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Stirling (in Scottish: Stirlin, in Scottish Gaelic, Sruighlea / ˈs̪t̪ruʝlə /) is a city located in the central region of Scotland, in the United Kingdom. It is an old borough, located around Stirling Castle and old medieval center. It is considered an industrial center, especially in the electrical, commercial and government industry. It has a population of 33,710 inhabitants, according to the 2008 census.
Former capital of the Scottish Kingdom, Stirling was known as Burgo Real until 2002, when, as part of the Golden Jubilee ("Golden Anniversary", celebration commemorating the 50th anniversary of a monarch on the throne) of Queen Elizabeth, she was granted the city status
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5 Royal View Apartments
Stirling Mercury Apartment - Scotland Holiday Let
Royal Gardens Apartments
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Broomhall Castle ★★★new
King Robert Hotel ★★★new
Highland Gate by Marston's Innsnew
Stirling Castle is a historic castle in the city of Stirling, Scotland (United Kingdom). It was built on top of the "castle hill", a peak of volcanic origin, and is surrounded by three of its sides by cliffs cut to peak. Stirling Castle is listed as a National Monument, and its management has therefore been entrusted to the specialized agency Historic Scotland.
The castle also houses the headquarters, as well as the museum, of a British Army Regiment, the Argyll and Sutherland Highlanders Regiment, even though that regiment no longer has its base in place.
Most of the main buildings of the castle date from the fifteenth and sixteenth centuries, although some buildings are even earlier, specifically the fourteenth century. The outer defenses of the castle that face the city, meanwhile, date from the early eighteenth century.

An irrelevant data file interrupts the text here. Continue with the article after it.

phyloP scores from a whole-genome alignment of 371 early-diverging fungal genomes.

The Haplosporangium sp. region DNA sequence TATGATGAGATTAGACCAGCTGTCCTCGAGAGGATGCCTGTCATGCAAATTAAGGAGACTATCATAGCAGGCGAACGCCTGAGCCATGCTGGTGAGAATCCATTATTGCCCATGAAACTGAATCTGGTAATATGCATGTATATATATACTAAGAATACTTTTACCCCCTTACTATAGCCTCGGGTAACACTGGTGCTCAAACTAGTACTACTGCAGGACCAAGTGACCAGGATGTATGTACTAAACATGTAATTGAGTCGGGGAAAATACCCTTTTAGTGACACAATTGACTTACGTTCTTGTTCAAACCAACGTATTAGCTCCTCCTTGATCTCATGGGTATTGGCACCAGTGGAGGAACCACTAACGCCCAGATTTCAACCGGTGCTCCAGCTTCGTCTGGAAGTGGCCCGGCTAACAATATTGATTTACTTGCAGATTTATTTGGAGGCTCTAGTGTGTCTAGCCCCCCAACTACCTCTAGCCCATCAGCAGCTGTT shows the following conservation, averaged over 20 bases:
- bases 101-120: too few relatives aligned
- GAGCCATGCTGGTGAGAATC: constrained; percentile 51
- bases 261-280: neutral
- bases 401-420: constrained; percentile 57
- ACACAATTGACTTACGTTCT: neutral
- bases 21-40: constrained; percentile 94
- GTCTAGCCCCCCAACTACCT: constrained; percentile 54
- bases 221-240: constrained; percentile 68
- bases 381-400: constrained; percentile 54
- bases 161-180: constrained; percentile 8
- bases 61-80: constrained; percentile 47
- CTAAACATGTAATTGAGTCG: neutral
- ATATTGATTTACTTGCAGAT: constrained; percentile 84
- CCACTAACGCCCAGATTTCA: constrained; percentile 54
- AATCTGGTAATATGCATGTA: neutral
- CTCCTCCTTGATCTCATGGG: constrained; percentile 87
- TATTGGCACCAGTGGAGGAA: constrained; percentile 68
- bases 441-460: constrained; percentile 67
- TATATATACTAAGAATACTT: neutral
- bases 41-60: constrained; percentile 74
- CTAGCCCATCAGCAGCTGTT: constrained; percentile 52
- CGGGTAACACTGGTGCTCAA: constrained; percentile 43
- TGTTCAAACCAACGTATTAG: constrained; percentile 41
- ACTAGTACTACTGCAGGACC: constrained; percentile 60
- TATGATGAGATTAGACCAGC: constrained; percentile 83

In the early fourteenth century the castle suffered a siege by the English troops of Edward I, in the framework of the so-called Wars of independence of Scotland. Historians indicate that it was during this assault that Warwolf, the largest funnel ever built, was used for the first time, and it was with devastating effects.
The crenellated wall, which protects the entrance to the castle itself once its outer defenses have been overcome, was built by James III of Scotland, originally constituting a part of the fortification system that surrounded and protected the rocky base. In its two extremities there were solid rectangular casemates and, in its center, framing the entrance of the fortified enclosure, four large circular towers provided with conical roofs. Of this magnificent composition only the casemate and the southernmost main tower (now attached to the main body of the building), part of the canvases of the walls, the entrance and the bottom of the internal circular towers, as well as vestiges of the external ones remain and of the casemate and northern circular towers.
Stirling Castle, which crowns the city with its name, has been of crucial importance in the history of Scotland. For example, he played a fundamental role in the Scottish Wars of Independence, among them, a battle that happened in Stirling is especially well known: the battle of the Stirling Bridge, in which William Wallace managed to defeat the English army for the first time; It also had a great impact on the battle of Bannockburn: this time it was Robert the Bruce who defeated the English, achieving Scottish independence in an epic and very significant battle for Scotland's past. Subsequently, this castle also participated in the Jacobite uprisings, which tried to restore the Stuart family to the throne, but which ultimately failed, although the castle expanded its buildings due to these revolts.
Nowadays, in the old building of the king we can find a small museum in which different historical objects are exposed (mainly of wars and battles of the Scottish past) that offer us an idea of how Scotland's military past has been. The Royal Chapel of Stirling Castle is a place of great importance, since the coronation of "Mary Queen of Scots" ("Mary Queen of Scots"), the famous Queen of Scotland, Mary Stuart, took place; Over the years and religious reform, the chapel became a Presbyterian style, so today we find it quite changed to what it was in the 16th century, since this new religion dispensed with the majority of the Luxurious details and ornamentation.